During last year’s Michigan high school basketball playoffs, the eyes of the Michigan basketball program were focused squarely on Lester Abram.

Paul Wong

The third-place finisher in Michigan’s Mr. Basketball voting was winding down his final season at Pontiac Northern en route to a Class A state championship while being one of Michigan coach Tommy Amaker’s most highly regarded recruits for the 2002-03 season.

Lined up across from Abram for that title game on the opposing Kalamazoo Central team was Sherrod Harrell, a player who had collected his fair share of awards and headlines during his high school career.

But Harrell had one of his quietest games of the year in the finals, collecting just eight points to go along with 10 rebounds as Pontiac Northern rolled to an 87-71 triumph.

“Lester’s a great player. He’s real aggressive on offense and defense,” said Harrell. “He’s one of those guys that are always willing to sacrifice – he’s a great player.”

Now, seven months later, Harrell has been granted the chance to redeem himself against Abram – in practice at Crisler Arena.

Turning down the option to play large minutes at smaller schools, Harrell opted to sign on with Michigan, and was immediately rewarded with a walk-on role on the Michigan basketball team by Amaker.

“It’s always been a dream of mine to play at Michigan, ever since the days of the Fab Five” the 6-foot-3 Harrell said. “I’ve always wanted to come play here.”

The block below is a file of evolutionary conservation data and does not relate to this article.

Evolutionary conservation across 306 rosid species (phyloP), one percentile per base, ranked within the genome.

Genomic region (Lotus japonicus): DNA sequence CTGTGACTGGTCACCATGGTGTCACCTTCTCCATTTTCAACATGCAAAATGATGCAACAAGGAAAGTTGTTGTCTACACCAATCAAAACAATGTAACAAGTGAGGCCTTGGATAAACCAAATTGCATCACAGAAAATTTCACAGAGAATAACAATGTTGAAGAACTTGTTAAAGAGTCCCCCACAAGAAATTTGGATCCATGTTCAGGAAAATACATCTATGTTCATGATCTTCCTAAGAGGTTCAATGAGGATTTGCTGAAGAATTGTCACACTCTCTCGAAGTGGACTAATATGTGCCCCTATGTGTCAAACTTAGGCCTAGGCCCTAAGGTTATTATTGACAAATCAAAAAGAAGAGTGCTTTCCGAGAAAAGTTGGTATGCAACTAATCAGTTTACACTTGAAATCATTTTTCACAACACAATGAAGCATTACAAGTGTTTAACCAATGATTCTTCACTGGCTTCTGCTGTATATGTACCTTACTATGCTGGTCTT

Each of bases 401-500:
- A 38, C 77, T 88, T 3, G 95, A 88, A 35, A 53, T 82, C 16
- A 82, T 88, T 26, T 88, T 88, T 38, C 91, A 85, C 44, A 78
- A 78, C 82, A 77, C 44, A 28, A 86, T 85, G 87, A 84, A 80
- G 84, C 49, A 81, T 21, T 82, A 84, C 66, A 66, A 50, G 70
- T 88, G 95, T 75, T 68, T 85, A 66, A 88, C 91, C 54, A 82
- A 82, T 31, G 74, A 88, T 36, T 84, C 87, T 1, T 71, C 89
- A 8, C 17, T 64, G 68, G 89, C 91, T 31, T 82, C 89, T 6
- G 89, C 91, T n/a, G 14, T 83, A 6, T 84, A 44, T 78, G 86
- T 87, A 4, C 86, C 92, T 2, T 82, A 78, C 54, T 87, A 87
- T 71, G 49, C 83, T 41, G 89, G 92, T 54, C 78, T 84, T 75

Now that he’s gotten chance, Harrell isn’t letting it pass by. Amaker has praised Harrell, saying that he is “thrilled” with the progress the freshman has made.

After helping Kalamazoo Central by playing both guard and forward positions, Harrell has made the transition to playing strictly at the guard spot for the Wolverines and could be a valuable contributor at a position the Wolverines have struggled to gain consistency from in recent years.

“Personally I’m just going to work as hard as I can,” Harrell said. “I’m going to play whenever I’m needed and whenever that time comes, I’ll be ready to help this team earn the victory.”

Helping his team to victory is nothing new to Harrell, who was unquestionably the go-to-guy during his high school days, averaging 21.2 points, 12 rebounds, seven assists, two steals and more than three blocks per game through his career.

When it comes right down to it, Harrell’s credentials are just as impressive as other member of Michigan’s freshman class. And there’s no doubt that Amaker and the Wolverines can benefit from having an athlete of Harrell’s caliber to the team.

But the attitude Harrell brings to the team might be more important than any of his athletic accomplishments.

Amaker has preached a steady diet of patience and hard work to his team and Harrell, a member of the National Honor Society, his high school’s student government and a four-year honor roll member, is more than ready to buy into that system.

“Before (Michigan basketball) can make that jump back to the top, you’ve got to build a base and we’ve got a real good corps of guys,” Harrell said. “From there you build with the character of the guys – make sure that the whole team is willing to work hard.

“You’ve got to be ready to compete, and we’ve got a bunch of guys that are willing to do that here.”

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